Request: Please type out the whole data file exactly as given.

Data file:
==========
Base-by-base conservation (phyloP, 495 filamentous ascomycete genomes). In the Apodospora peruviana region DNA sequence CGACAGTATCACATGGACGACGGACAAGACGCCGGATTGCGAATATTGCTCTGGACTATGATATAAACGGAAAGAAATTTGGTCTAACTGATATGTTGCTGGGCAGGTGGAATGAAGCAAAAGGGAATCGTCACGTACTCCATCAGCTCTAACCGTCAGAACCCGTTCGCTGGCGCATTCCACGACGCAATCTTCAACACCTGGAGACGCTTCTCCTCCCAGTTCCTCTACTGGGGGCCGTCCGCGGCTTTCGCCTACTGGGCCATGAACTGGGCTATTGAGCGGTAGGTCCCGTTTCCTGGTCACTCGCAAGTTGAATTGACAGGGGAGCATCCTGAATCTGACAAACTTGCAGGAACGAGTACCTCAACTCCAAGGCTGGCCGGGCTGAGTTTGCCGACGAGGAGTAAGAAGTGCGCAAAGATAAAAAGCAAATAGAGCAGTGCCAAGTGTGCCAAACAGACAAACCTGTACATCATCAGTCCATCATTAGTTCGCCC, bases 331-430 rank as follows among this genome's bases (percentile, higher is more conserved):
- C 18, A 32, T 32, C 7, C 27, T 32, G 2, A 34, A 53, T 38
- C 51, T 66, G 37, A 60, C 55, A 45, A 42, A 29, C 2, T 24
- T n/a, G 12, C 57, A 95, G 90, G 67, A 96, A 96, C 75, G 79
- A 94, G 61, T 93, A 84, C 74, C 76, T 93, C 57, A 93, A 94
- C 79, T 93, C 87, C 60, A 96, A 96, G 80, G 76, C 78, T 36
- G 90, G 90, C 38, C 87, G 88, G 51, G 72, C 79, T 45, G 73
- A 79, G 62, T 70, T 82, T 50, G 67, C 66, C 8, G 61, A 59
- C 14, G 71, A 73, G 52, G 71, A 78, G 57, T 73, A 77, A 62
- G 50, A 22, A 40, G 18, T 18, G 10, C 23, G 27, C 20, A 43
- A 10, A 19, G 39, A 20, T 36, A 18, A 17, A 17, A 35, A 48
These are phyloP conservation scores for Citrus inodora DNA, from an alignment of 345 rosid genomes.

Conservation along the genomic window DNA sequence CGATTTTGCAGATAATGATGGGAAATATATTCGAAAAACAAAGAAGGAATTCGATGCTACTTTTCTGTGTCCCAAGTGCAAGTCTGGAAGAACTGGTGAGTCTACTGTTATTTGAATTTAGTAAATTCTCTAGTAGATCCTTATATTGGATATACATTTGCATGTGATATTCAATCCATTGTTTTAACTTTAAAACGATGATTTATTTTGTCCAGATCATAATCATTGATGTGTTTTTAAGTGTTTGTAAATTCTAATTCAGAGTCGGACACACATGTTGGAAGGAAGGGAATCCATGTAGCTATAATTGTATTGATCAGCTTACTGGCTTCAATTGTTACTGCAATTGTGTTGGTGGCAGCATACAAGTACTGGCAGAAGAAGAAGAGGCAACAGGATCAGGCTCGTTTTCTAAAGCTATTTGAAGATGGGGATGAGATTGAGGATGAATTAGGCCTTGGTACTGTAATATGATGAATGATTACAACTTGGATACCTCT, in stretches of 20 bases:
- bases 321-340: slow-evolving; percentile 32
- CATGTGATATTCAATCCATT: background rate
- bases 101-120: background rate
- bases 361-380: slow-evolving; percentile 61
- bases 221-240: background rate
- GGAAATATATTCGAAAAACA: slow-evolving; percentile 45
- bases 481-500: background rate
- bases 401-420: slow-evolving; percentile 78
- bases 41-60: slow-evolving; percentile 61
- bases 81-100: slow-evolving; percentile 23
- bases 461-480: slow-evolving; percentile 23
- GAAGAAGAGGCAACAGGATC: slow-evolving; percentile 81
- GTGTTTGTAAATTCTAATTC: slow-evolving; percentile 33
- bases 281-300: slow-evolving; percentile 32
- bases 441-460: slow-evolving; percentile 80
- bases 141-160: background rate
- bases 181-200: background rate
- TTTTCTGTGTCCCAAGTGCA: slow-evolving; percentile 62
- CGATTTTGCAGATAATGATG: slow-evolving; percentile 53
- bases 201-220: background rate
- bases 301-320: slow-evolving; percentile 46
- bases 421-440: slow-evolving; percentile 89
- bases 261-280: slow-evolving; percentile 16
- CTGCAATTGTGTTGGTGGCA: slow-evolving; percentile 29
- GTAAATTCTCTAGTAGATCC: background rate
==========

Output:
Base-by-base conservation (phyloP, 495 filamentous ascomycete genomes). In the Apodospora peruviana region DNA sequence CGACAGTATCACATGGACGACGGACAAGACGCCGGATTGCGAATATTGCTCTGGACTATGATATAAACGGAAAGAAATTTGGTCTAACTGATATGTTGCTGGGCAGGTGGAATGAAGCAAAAGGGAATCGTCACGTACTCCATCAGCTCTAACCGTCAGAACCCGTTCGCTGGCGCATTCCACGACGCAATCTTCAACACCTGGAGACGCTTCTCCTCCCAGTTCCTCTACTGGGGGCCGTCCGCGGCTTTCGCCTACTGGGCCATGAACTGGGCTATTGAGCGGTAGGTCCCGTTTCCTGGTCACTCGCAAGTTGAATTGACAGGGGAGCATCCTGAATCTGACAAACTTGCAGGAACGAGTACCTCAACTCCAAGGCTGGCCGGGCTGAGTTTGCCGACGAGGAGTAAGAAGTGCGCAAAGATAAAAAGCAAATAGAGCAGTGCCAAGTGTGCCAAACAGACAAACCTGTACATCATCAGTCCATCATTAGTTCGCCC, bases 331-430 rank as follows among this genome's bases (percentile, higher is more conserved):
- C 18, A 32, T 32, C 7, C 27, T 32, G 2, A 34, A 53, T 38
- C 51, T 66, G 37, A 60, C 55, A 45, A 42, A 29, C 2, T 24
- T n/a, G 12, C 57, A 95, G 90, G 67, A 96, A 96, C 75, G 79
- A 94, G 61, T 93, A 84, C 74, C 76, T 93, C 57, A 93, A 94
- C 79, T 93, C 87, C 60, A 96, A 96, G 80, G 76, C 78, T 36
- G 90, G 90, C 38, C 87, G 88, G 51, G 72, C 79, T 45, G 73
- A 79, G 62, T 70, T 82, T 50, G 67, C 66, C 8, G 61, A 59
- C 14, G 71, A 73, G 52, G 71, A 78, G 57, T 73, A 77, A 62
- G 50, A 22, A 40, G 18, T 18, G 10, C 23, G 27, C 20, A 43
- A 10, A 19, G 39, A 20, T 36, A 18, A 17, A 17, A 35, A 48
These are phyloP conservation scores for Citrus inodora DNA, from an alignment of 345 rosid genomes.

Conservation along the genomic window DNA sequence CGATTTTGCAGATAATGATGGGAAATATATTCGAAAAACAAAGAAGGAATTCGATGCTACTTTTCTGTGTCCCAAGTGCAAGTCTGGAAGAACTGGTGAGTCTACTGTTATTTGAATTTAGTAAATTCTCTAGTAGATCCTTATATTGGATATACATTTGCATGTGATATTCAATCCATTGTTTTAACTTTAAAACGATGATTTATTTTGTCCAGATCATAATCATTGATGTGTTTTTAAGTGTTTGTAAATTCTAATTCAGAGTCGGACACACATGTTGGAAGGAAGGGAATCCATGTAGCTATAATTGTATTGATCAGCTTACTGGCTTCAATTGTTACTGCAATTGTGTTGGTGGCAGCATACAAGTACTGGCAGAAGAAGAAGAGGCAACAGGATCAGGCTCGTTTTCTAAAGCTATTTGAAGATGGGGATGAGATTGAGGATGAATTAGGCCTTGGTACTGTAATATGATGAATGATTACAACTTGGATACCTCT, in stretches of 20 bases:
- bases 321-340: slow-evolving; percentile 32
- CATGTGATATTCAATCCATT: background rate
- bases 101-120: background rate
- bases 361-380: slow-evolving; percentile 61
- bases 221-240: background rate
- GGAAATATATTCGAAAAACA: slow-evolving; percentile 45
- bases 481-500: background rate
- bases 401-420: slow-evolving; percentile 78
- bases 41-60: slow-evolving; percentile 61
- bases 81-100: slow-evolving; percentile 23
- bases 461-480: slow-evolving; percentile 23
- GAAGAAGAGGCAACAGGATC: slow-evolving; percentile 81
- GTGTTTGTAAATTCTAATTC: slow-evolving; percentile 33
- bases 281-300: slow-evolving; percentile 32
- bases 441-460: slow-evolving; percentile 80
- bases 141-160: background rate
- bases 181-200: background rate
- TTTTCTGTGTCCCAAGTGCA: slow-evolving; percentile 62
- CGATTTTGCAGATAATGATG: slow-evolving; percentile 53
- bases 201-220: background rate
- bases 301-320: slow-evolving; percentile 46
- bases 421-440: slow-evolving; percentile 89
- bases 261-280: slow-evolving; percentile 16
- CTGCAATTGTGTTGGTGGCA: slow-evolving; percentile 29
- GTAAATTCTCTAGTAGATCC: background rate